• Marion Dewar, Member of the Cabinet of Commissioner Maire Geoghegan-Quinn, European Commission;

  • John Swinney MSP, Cabinet Secretary for Finance, Employment and Sustainable Growth, Scottish Government;

  • David Willets MP, Minster of State for Universities and Science, UK Government; and

  • Christina McKelvie MSP, Convener of the European and External Relations Committee.

17. The Committee would like to thank all the participants, speakers, chairs, facilitators and all those who assisted with the event. The Committee would also like to record its thanks to all those organisations whose early involvement with the Horizon 2020 proposals was crucial in the success of the conference.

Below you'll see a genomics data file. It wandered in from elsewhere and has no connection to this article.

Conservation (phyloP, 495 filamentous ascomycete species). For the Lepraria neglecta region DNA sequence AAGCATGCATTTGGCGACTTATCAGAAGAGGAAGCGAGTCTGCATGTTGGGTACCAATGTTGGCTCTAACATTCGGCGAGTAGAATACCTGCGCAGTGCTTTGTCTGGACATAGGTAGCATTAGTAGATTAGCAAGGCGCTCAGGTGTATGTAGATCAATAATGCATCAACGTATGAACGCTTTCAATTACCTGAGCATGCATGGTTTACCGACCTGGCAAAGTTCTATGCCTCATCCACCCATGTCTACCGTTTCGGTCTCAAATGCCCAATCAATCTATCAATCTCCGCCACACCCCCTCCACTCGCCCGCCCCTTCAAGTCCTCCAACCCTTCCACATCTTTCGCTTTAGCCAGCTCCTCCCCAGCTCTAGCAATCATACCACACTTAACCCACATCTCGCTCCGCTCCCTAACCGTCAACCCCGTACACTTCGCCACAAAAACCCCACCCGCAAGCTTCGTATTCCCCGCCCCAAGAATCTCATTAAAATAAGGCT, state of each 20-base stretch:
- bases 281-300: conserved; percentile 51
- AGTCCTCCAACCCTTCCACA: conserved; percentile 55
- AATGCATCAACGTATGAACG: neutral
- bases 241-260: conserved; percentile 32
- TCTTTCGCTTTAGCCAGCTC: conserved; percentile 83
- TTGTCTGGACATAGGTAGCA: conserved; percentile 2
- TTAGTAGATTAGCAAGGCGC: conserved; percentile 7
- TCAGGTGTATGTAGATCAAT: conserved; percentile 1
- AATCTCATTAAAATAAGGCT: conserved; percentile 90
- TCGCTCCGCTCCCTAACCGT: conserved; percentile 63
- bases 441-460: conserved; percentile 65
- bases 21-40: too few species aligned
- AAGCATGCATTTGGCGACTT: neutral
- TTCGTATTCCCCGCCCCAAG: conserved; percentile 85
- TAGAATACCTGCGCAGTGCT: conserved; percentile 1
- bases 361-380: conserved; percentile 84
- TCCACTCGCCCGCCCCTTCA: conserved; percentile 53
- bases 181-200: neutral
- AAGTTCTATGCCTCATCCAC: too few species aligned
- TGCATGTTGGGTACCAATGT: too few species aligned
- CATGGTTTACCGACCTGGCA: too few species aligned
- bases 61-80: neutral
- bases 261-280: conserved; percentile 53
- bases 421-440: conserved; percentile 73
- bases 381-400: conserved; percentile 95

18. The conference itself represents a contribution to the on-going negotiations on the future of the Horizon 2020 programme. Much of the discussion centred on the need to increase the participation of SMEs in research and innovation programmes, how Horizon 2020 can encourage and support greater collaboration between universities and SMEs, whether the necessary structures and mechanisms are in place to encourage this and how this can help SMEs and business increase their uptake of research and innovation investment and spending.

Key findings & recommendations

Bridging the gap between research and business: getting new ideas to market

19. Scottish Universities have been successful at accessing earlier EU research, with a significant proportion of Scottish University funding drawn from the EU. Scottish businesses have been less successful in drawing down EU funds, falling below the EU average for business participation.